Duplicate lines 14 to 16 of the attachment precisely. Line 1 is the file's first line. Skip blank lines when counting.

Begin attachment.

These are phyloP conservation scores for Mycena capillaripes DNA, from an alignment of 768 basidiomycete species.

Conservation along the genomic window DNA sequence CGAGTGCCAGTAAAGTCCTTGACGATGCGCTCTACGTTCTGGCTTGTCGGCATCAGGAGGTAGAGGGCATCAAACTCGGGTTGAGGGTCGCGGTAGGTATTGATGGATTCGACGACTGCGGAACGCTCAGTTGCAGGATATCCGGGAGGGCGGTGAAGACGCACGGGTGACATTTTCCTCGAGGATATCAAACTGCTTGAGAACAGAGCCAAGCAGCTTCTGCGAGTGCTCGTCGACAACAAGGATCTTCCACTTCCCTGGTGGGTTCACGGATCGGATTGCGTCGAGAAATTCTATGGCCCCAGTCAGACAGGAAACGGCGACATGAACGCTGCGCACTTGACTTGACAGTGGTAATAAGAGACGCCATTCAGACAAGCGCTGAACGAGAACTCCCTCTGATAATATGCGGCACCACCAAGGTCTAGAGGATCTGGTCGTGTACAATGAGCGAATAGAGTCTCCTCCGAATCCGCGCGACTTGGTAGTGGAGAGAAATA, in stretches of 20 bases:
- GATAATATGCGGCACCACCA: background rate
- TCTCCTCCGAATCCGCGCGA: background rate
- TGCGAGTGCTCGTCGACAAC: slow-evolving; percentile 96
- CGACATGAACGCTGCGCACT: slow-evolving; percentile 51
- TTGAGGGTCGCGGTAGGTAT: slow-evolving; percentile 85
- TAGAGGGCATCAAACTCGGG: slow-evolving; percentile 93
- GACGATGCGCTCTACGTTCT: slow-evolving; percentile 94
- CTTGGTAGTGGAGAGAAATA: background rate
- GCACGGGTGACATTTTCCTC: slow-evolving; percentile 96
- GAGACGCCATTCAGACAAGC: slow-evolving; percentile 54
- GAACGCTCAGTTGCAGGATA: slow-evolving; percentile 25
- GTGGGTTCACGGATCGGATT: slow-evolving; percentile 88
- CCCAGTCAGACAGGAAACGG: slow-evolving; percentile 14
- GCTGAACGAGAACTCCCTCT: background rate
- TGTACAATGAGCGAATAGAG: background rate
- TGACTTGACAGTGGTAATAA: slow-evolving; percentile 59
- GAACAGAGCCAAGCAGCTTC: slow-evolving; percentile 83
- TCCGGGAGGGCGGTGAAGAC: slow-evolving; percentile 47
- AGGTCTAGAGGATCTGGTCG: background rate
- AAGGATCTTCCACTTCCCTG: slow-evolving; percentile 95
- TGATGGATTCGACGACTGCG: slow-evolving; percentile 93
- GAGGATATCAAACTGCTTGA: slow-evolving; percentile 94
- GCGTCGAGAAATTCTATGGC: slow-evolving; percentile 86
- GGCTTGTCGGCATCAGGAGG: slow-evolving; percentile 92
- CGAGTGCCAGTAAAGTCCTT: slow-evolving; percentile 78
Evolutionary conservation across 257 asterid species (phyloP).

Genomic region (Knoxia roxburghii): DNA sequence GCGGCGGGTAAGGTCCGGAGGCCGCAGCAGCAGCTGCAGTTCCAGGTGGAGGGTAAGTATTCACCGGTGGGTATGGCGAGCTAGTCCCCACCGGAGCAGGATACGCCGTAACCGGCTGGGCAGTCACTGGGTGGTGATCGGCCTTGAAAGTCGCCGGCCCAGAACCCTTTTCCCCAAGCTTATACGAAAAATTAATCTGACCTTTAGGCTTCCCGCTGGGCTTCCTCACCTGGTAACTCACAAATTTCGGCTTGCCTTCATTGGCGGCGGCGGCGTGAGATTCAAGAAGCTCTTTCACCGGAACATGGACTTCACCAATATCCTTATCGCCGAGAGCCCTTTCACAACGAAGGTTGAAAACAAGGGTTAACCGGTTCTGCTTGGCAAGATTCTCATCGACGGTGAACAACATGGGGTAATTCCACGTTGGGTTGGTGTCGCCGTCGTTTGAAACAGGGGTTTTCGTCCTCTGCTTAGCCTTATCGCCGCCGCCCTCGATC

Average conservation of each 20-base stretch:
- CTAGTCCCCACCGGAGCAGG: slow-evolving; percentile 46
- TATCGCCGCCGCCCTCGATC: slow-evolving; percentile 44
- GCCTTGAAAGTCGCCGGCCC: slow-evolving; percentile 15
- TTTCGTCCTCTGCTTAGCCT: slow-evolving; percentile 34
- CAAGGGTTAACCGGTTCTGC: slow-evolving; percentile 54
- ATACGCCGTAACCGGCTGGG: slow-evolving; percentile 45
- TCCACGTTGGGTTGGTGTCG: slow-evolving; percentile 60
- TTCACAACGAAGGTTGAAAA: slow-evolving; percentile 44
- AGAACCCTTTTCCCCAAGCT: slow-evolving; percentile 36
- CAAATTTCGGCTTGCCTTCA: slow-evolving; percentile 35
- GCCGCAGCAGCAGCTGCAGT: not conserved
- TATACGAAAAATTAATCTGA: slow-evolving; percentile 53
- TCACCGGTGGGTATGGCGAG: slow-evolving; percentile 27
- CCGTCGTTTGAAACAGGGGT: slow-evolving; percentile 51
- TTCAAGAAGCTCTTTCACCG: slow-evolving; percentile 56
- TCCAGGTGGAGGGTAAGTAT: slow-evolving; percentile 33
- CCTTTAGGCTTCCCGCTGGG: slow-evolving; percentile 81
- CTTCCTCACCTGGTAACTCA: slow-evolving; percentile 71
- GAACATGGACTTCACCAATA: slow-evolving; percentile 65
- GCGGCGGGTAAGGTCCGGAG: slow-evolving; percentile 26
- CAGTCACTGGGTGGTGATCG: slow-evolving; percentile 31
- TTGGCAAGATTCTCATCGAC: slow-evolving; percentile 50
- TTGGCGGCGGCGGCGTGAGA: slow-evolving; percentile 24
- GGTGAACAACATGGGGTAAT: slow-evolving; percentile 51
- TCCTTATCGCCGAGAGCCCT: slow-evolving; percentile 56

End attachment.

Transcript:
- GTGGGTTCACGGATCGGATT: slow-evolving; percentile 88
- CCCAGTCAGACAGGAAACGG: slow-evolving; percentile 14
- GCTGAACGAGAACTCCCTCT: background rate